North of 60 members gather supplies for hungry Arctic people.

PHOTO SUPPLIED

North of 60 members gather supplies for hungry Arctic people.

June 24, 2013
RAMON GONZALEZ
WESTERN CATHOLIC REPORTER

Vowing that no Canadian child would ever go hungry, the Society of St. Vincent de Paul (SSVP) has sent more than $200,000 worth of food and supplies to help hungry children in the Canadian Arctic.

Three communities in Canada's North will benefit with the aid, which includes dry food, quality clothing, freezers, sewing machines, even bicycles. The project began a little over a year ago after the society learned of urgent needs in the Arctic.

"I was shocked to learn there were some hungry children in the community of Paulatuk in the Arctic Circle," recalled Peter Ouellette, president of the society in Western Canada, which involves Manitoba, Saskatchewan, Alberta, the Northwest Territories and Nunavut.

"My commitment and our commitment with St. Vincent de Paul is we will not have hungry children in Canada and in the Arctic Circle."

Up to that point, the primary focus of SSVP had been the community of Tuktoyaktuk, where it had sent truckloads of supplies, including one last April.

BROADEN THEIR SCOPE

"We realized we should be expanding our efforts up in the Arctic, particularly in the Mackenzie-Fort Smith Diocese, but also further east into the Diocese of Hudson Bay-Churchill in the Northwest Territories."

SSVP aptly named this venture the North of 60 Project and established a working group called the North of 60 Committee to tackle it.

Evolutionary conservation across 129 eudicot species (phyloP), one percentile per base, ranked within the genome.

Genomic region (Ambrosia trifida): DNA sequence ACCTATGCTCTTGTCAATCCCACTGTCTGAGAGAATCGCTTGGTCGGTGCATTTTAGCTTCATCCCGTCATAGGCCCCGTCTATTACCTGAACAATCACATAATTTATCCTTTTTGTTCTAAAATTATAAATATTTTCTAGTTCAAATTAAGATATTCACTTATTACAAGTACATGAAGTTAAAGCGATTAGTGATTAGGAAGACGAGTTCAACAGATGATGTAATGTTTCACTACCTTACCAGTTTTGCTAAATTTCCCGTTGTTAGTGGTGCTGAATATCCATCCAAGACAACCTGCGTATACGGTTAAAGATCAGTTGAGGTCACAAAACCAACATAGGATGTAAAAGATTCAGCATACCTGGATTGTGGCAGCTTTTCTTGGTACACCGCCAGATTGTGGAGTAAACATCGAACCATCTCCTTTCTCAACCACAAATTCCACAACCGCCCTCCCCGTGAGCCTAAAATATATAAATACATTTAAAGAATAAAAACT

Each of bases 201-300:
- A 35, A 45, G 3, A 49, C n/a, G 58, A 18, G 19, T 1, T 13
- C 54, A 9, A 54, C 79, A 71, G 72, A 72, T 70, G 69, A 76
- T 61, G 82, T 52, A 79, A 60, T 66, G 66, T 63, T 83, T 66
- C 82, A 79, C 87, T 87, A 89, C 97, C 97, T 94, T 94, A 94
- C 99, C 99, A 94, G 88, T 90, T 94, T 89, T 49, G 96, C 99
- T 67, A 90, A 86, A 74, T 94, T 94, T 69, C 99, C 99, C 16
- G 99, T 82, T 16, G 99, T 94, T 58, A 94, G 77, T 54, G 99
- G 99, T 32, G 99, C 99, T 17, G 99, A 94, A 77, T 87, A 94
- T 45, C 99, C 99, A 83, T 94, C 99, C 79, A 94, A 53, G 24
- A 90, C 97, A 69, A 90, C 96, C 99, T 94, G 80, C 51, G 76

After a needs assessment, the North of 60 Committee picked three communities to help, in addition to Tuktoyaktuk. They selected Inuvik, where the local Nigerian priest needs help for the soup kitchen, Paulatuk, where children go hungry on a monthly basis, and Gjoa Haven, which had long been asking for support.

The committee aligned each of the chosen communities with well-to-do parishes in Edmonton and Winnipeg. Edmonton's St. Thomas More Parish, for example, is aligned with the community of Paulatuk and St. Timothy's Parish in Winnipeg is aligned with Gjoa Haven.

These parishes, in conjunction with Annunciation Parish in Edmonton and St. Michael's Parish in Leduc, held drives for donations.

"We were able to load up enough donations of food, boxes of clothing, sewing machines, fabric, some freezers, dry food and several other items that they asked for, including bicycles and vestments for one of the priests," Ouellette said.

At SSVP's request, Landtran Systems, a Calgary-based international transport company, volunteered to bring the big containers from Hay River to Edmonton to be loaded up. They are now headed to Hay River where they will be put on a barge and go to the northern communities.

The containers will also serve as warehouses for the food throughout the year. "They'll be very careful and cautious in the distribution of the food," Ouellette pointed out. "It will not go out quickly. It will go out only to those people who are in need over the year."

Ouellette said if the need persists, SSVP will do the same thing on an annual basis. He estimates the total cost of the project, had everything been purchased, at "maybe" $200,000. "But my actual cash cost was less than $6,000."

HUNGER'S LOGISTICS

Children in the Arctic go hungry due to, among other things, low incomes and the high cost of food. Arctic communities like Paulatuk usually get only one major shipment of food per year by barge.

"Everything else has to be flown in," explained Ouellette. "And when you fly in food the costs are huge."

A flat of water that Edmontonians can buy for $3, he said, is $100 in the Arctic because of the weight of the water.

Call Peter Ouellette at 780-690-1919 if you want to be involved in this project.